Q4: What are the best probiotics to boost your immune system?

There are many probiotics on the market these days, and many of them have different uses. When it comes to your immune system, most of the common illnesses we get start in the respiratory tract (nose, mouth, throat, lungs). Therefore, keeping our body’s defenses high in these areas with good bacteria should focus mostly on the strain Lactobacillus. A moderate dose of 10 billion daily should be adequate to keep your immune system boosted; however, if you are prone to infections, increasing your dose to a product with 15 billion or more would be more suitable.

Q5: My child is a picky eater and I would like to start her on a multivitamin. I’m concerned about buying a product with too much sugar. What would you recommend?

Children can be picky eaters at any age. Keeping them on a multivitamin from their early years is highly encouraged! However, some brands can be loaded with artificial colours and sugars, so being aware of the ingredient list is important. Look for products sweetened naturally with natural sugars, and no preservatives — chewable and liquid formulas always work well.


Please Keep In Mind

This article is for educational purposes only and is not intended to diagnose, treat, cure or prevent diseases. We cannot provide medical advice or specific advice on products related to treatments of a disease or illness. You must consult with your professional health care provider before starting any diet, exercise or supplementation program, and before taking, varying the dosage of or ceasing to take any medication.

  • Elizabeth
    Posted at 13:41h, 17 February Reply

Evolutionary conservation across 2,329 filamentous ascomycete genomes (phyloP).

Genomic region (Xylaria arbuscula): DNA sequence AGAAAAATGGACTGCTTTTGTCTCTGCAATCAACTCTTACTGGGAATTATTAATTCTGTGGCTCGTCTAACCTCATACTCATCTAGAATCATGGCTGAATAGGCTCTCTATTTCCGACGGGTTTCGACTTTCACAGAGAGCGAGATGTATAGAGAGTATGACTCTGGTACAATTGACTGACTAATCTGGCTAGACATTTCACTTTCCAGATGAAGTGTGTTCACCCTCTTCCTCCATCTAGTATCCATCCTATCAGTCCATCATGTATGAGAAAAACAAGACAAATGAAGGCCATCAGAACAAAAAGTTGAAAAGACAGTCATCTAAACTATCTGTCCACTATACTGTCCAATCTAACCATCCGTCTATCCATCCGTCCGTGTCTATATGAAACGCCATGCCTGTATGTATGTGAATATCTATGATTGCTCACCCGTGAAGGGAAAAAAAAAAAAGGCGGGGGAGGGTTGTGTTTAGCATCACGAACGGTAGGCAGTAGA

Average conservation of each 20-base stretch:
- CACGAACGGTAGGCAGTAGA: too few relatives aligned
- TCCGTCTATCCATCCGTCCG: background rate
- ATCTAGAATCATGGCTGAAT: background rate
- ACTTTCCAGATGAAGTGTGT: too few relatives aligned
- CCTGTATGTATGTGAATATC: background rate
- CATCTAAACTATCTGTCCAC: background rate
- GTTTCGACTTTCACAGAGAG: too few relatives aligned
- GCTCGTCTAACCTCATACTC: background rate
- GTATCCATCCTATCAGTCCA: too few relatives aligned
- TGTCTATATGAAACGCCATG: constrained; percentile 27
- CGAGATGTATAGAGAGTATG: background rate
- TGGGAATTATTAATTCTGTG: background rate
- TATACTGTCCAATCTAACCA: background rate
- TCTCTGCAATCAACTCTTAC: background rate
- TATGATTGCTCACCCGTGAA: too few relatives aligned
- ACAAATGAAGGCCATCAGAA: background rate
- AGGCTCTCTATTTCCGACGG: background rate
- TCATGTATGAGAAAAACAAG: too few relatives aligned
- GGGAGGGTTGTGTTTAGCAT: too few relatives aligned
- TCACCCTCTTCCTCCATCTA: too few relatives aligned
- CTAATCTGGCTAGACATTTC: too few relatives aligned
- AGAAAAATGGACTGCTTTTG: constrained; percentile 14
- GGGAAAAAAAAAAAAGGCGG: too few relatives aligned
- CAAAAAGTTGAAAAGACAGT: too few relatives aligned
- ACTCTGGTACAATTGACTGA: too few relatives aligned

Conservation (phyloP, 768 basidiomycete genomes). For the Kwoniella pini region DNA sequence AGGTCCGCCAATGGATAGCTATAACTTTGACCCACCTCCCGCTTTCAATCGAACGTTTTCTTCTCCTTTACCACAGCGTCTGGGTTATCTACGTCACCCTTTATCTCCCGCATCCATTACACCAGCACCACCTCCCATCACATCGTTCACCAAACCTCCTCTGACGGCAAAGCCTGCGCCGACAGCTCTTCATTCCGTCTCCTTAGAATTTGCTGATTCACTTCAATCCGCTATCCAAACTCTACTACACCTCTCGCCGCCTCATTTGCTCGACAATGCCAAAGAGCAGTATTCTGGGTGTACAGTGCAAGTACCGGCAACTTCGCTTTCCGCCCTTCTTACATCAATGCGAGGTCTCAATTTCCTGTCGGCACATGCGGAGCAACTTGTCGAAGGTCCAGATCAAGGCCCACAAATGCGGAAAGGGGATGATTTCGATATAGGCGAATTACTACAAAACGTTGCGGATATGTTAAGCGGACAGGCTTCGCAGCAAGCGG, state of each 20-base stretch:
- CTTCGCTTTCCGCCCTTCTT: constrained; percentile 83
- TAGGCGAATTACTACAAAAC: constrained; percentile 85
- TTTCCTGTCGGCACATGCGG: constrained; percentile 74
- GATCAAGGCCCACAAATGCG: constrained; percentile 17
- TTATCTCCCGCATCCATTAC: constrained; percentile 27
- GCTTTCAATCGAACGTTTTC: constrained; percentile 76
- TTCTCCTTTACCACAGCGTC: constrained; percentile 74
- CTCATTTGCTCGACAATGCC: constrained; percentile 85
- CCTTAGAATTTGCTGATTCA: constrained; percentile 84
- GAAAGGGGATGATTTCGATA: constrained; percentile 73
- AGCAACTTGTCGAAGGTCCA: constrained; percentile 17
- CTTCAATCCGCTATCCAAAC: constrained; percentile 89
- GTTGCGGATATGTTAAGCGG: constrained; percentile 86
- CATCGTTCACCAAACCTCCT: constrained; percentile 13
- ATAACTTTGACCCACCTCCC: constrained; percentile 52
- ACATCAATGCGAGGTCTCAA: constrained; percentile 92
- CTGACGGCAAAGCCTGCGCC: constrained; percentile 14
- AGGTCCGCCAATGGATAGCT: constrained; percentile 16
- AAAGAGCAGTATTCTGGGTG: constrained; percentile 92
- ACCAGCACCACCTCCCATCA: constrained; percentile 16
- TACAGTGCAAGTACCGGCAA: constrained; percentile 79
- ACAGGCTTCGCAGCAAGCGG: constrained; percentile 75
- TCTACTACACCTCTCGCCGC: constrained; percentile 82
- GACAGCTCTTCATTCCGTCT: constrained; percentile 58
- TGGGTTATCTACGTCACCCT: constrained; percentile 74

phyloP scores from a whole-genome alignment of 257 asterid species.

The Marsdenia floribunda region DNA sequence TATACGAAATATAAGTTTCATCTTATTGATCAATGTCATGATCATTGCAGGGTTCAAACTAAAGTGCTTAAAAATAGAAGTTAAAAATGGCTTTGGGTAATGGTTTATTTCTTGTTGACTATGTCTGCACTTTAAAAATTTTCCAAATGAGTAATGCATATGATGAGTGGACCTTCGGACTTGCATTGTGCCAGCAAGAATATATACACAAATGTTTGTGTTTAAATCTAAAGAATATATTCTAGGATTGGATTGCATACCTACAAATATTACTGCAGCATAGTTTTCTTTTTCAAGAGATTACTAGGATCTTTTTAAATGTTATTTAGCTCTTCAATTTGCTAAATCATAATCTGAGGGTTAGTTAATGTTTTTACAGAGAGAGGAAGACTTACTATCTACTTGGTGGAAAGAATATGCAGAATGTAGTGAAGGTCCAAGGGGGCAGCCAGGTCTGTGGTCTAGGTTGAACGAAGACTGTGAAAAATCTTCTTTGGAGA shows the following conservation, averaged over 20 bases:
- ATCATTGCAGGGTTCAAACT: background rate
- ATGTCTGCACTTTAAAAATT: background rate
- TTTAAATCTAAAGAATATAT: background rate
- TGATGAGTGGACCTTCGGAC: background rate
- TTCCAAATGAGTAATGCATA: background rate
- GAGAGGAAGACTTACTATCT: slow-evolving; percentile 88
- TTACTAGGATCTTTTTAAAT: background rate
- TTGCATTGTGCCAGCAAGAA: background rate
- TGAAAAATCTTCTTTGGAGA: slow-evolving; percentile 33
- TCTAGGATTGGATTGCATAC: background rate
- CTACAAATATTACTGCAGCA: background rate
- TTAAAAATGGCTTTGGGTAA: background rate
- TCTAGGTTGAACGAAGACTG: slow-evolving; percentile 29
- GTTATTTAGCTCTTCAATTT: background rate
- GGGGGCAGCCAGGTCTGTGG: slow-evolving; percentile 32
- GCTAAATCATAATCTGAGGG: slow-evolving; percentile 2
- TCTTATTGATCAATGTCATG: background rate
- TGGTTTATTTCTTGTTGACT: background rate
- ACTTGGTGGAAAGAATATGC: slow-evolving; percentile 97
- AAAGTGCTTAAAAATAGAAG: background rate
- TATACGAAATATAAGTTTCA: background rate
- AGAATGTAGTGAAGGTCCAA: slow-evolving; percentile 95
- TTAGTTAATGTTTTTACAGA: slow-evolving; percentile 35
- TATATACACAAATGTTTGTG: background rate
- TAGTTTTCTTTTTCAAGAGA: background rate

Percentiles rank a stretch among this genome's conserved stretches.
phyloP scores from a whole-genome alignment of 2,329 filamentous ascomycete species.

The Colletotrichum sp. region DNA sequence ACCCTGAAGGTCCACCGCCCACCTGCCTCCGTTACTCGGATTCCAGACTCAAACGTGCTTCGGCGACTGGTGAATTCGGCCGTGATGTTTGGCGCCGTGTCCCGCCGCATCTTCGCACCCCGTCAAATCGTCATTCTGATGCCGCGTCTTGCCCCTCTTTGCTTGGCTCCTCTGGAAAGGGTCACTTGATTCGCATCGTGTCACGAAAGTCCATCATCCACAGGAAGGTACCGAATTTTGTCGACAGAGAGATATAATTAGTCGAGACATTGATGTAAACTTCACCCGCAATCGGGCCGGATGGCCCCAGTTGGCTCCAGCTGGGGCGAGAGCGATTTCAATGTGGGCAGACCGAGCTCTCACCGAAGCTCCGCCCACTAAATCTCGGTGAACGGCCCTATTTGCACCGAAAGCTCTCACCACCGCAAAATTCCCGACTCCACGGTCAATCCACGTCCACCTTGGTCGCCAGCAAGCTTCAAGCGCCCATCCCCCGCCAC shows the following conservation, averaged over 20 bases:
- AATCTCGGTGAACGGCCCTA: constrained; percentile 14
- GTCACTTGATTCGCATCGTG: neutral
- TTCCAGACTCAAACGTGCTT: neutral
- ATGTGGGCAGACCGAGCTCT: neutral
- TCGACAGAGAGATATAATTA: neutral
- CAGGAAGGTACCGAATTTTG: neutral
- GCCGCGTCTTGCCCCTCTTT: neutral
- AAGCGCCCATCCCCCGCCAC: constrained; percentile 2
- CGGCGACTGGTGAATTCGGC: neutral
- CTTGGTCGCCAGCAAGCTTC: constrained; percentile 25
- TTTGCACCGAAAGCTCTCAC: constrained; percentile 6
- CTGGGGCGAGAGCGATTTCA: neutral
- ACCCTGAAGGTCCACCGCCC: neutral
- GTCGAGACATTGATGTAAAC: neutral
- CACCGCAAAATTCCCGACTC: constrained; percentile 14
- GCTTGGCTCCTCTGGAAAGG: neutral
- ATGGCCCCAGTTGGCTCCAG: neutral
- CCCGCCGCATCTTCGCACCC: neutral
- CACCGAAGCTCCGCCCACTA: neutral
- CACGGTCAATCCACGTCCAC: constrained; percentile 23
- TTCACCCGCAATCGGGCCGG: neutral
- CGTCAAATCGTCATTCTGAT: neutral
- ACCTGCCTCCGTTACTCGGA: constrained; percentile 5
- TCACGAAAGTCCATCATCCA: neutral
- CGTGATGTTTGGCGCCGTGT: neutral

I am an elderly lady with Hashimoto’s Thyroiditis. What supplements must I avoid completely?

    • Dr. Laura Belus
      Posted at 14:56h, 20 February Reply

      Hi Elizabeth,

      Thank you for your question. Since Hashimoto’s is an autoimmune condition, it is best to avoid any herbal products that would boost your immune system. Traditionally these are things such as astragalus, echinacea and most medicinal mushrooms. Focusing instead on anti-inflammatory supplements that balance out the immune system such as omega-3s, curcumin, and antioxidants are recommended.

  • Barbara
    Posted at 11:50h, 20 February Reply

    I have been diagnosed late in life with lactose intolerance. What should I avoid.? A bit confused.

    • Dr. Laura Belus
      Posted at 09:41h, 22 February Reply

      Hello Barbara,

      Thank you for your question. Lactose is commonly found in milk and milk products (most dairy). Depending on the degree of your intolerance, you may have to stay away from most dairy milks, yogurts, and cheese . However, hard cheeses tend to be better tolerated by most people with an intolerance since they don’t contain as much lactose. Don’t forget to look out for whey on an ingredient list, it is also a problem for many. If you go out to eat and are unsure if there is lactose, try Genestra’s Digest Dairy Plus enzyme (1 with your meal) to prevent any adverse effects.

    Posted at 15:02h, 20 February Reply

    when to take ginger, and what is the purpose?

    • Dr. Laura Belus
      Posted at 09:45h, 22 February Reply

      Hello Shari,

      Great question- as ginger has been used for thousands of years for many reasons, it’s not always obvious when to use it. The most common uses for ginger (fresh or capsule form) are motion sickness, nausea of pregnancy, and upset stomach. Use fresh grated root in hot water for a tea, or keep a bottle of New Chapter’s Ginger Force capsules on hand when travelling or eating out. In general, ginger is an excellent anti-inflammatory and calms the nervous system, plus it has an excellent safety profile!

Post A Comment